Got that? At issue were less than 2% of the nearly 15,500 lab files pulled for consideration. Yet we’re supposed to believe that the SBI was plagued with system-wide problems as a result of intentional malice towards the defendants? I don’t think so.
Also on page 9 and 10, the reviewers pointed out that of the 230 cases, 40 involved investigations where authorities either could not ID a suspect or no charges were filed. An additional 20 cases were either dismissed or the defendants were found not guilty. To my knowledge, you will not find this information in a single media report.
Other things you should know are listed on pages 10 and 11, where they list the 4 cases each category fell in. Category 4 was the most troubling – and all involved SBI agent Deaver (who – of all the agents named in the report – is the only one I have a real issue with), but only five cases were at play in that category, one of which was the death penalty case of Desmond Carter, which I talked about earlier. And category 1, which involved 85 cases, should not have even been included in the report, in my opinion. The footnotes on that page note that the even the reviewers had a “considerable debate” over whether or not to include this category.
Yet the Observers don’t tell you any of this, do they? Of course not. Both liberal papers are driven by an anti-death penalty/”the criminal is the real victim” agenda and they report their “facts” accordingly in hopes that they can convince you of this, too. They want you to think that because a tiny handful of cases allegedly had “evidence withheld” (when in fact in the most serious cases legitimate, damning evidence against the defendant was NOT withheld, as my report confirmed) that the entire SBI is not only corrupt but is also deliberately “unfair” to the defense.
But not only are the Observers gleeful about the possibility of “change” happening at the SBI, they also subtly slip into their reporting the fact that the current SBI accrediting agency is also the same agency that accredits the vast majority of other SBIs around the country – hinting around that top down reviews are needed in those states as well:
ASCLD-LAB, which accredits the vast majority of forensic crime labs in America, had granted accreditation to the SBI every five years starting in 1988. It offered no guidance and did not enforce requirements for specific language in reports. A team of auditors inspected the lab every five years, reviewing five cases for each analyst. SBI leaders selected the cases auditors reviewed.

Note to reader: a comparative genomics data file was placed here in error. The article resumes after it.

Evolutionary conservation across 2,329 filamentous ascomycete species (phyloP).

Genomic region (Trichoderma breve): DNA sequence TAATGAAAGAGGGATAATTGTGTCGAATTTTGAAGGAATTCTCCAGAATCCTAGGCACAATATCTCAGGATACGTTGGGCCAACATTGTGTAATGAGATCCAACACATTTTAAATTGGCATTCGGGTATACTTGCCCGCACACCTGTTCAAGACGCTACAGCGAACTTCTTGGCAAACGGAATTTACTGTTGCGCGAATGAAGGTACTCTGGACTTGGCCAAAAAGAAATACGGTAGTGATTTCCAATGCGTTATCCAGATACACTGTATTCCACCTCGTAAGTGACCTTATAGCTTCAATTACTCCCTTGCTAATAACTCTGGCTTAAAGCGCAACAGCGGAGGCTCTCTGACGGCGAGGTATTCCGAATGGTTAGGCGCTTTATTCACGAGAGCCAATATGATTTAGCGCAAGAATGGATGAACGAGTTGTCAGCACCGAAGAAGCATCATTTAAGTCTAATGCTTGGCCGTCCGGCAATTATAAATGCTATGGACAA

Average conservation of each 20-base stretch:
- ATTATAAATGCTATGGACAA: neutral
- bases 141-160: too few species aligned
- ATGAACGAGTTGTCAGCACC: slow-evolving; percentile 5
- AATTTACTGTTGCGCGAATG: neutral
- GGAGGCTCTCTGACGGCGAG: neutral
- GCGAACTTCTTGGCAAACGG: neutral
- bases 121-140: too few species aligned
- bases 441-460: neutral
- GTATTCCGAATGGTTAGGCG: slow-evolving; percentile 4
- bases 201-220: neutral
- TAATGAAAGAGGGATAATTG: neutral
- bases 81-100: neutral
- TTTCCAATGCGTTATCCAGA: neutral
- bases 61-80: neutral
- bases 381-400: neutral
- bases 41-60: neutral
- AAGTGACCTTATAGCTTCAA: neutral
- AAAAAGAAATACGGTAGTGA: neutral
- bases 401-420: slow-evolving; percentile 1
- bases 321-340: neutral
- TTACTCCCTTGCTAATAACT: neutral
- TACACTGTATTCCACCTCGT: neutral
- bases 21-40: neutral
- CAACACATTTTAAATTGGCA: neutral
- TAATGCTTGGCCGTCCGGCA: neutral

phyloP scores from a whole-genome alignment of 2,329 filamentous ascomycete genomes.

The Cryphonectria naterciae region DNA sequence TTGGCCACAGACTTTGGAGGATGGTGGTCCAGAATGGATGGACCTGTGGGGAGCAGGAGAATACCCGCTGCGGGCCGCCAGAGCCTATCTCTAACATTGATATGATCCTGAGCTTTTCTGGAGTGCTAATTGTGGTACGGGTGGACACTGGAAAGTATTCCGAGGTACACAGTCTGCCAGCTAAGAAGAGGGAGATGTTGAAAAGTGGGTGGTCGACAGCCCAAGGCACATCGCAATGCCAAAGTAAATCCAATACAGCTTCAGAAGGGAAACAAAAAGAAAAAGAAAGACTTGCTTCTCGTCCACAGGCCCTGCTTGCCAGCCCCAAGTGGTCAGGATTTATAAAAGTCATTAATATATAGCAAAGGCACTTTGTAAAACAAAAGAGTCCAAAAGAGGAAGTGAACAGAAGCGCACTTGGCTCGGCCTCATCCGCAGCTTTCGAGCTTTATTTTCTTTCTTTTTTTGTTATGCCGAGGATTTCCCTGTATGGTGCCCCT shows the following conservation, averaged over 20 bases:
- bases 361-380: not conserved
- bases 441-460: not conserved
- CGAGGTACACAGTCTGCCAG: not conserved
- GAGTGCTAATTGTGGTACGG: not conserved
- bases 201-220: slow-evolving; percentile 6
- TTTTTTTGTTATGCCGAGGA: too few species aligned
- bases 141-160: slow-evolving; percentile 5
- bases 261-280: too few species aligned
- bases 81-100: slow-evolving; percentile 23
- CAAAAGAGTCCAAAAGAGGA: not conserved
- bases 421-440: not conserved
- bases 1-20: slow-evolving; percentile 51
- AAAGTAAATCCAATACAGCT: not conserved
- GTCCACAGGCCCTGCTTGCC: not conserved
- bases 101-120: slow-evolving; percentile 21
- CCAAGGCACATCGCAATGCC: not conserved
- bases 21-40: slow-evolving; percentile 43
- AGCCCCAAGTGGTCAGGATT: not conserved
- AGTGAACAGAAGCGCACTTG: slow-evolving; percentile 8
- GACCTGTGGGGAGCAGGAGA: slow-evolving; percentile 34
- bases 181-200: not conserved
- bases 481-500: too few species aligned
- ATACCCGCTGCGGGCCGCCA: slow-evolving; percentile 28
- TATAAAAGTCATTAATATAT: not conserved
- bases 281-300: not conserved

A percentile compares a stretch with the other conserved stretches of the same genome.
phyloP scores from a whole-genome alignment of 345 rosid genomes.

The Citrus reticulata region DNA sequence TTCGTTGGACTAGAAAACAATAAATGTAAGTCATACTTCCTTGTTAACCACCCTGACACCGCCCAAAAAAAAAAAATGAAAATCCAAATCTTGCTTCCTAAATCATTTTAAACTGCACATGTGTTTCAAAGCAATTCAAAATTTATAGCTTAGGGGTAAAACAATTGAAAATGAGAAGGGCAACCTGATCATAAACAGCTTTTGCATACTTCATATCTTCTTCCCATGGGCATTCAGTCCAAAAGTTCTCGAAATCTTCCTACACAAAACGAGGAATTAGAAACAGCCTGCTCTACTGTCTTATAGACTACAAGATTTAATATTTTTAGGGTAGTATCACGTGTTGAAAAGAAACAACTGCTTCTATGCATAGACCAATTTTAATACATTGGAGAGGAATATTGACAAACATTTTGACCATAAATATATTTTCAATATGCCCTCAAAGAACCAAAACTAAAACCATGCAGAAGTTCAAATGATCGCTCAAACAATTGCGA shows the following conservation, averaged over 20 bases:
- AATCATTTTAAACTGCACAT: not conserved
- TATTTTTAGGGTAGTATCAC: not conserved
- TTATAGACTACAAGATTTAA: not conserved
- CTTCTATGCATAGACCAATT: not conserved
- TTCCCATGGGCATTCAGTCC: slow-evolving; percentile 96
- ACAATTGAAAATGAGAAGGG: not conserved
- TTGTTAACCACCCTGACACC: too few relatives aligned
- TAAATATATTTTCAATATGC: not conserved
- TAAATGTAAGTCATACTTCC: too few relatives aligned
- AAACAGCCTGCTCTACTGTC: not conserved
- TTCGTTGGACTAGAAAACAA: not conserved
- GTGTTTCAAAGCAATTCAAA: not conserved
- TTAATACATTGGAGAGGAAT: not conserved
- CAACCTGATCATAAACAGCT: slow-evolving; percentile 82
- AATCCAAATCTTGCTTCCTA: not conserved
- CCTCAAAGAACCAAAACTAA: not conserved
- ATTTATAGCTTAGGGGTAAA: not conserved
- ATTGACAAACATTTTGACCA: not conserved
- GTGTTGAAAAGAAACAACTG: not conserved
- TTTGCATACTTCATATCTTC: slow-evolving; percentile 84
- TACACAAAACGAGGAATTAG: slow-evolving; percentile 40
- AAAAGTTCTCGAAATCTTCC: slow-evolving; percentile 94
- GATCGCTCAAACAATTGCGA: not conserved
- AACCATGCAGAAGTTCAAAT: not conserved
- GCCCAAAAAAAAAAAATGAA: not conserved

As I said before, I have no issue with a thorough audit of all SBI lab departments just to be on the safe side, and my point is not to suggest that the NC SBI is perfect in how it conducts its operations. My beef is with how state legislators – mostly Democrats, and the state-run media – mostly Democrats, have overhyped and sensationalized their reporting about the SBI in a way that severely misleads the public into thinking that they can’t trust the criminal justice system in its pursuit of justice because “many innocents may be wrongly convicted” thanks to a state SBI who – if you listen to these legislators and media types – cares nothing about the concept of fairness when it comes to analyzing evidence. The job of the media, in particular, is not to cater to a particular mindset based on the mindsets of those sitting in the newsrooms typing out their stories but instead to report honestly and objectively and let the reader come to their own conclusions.
I often hear people refer to liberal papers like the NYT, the WaPo, the Charlotte Observer, etc as “fishwrappers.” I’m not so sure that’s fair to the dead fish, because these papers absolutely stink on their own, dead fish wrapped inside or not. And at least with a dead fish waiting to be cooked and eaten, something good will eventually come of it. The same cannot be said and will never be said for sneaky, agenda-driven liberal news outlets who have abdicated their responsibility to impartially inform and who instead are now in the business of agenda-driven mass deception.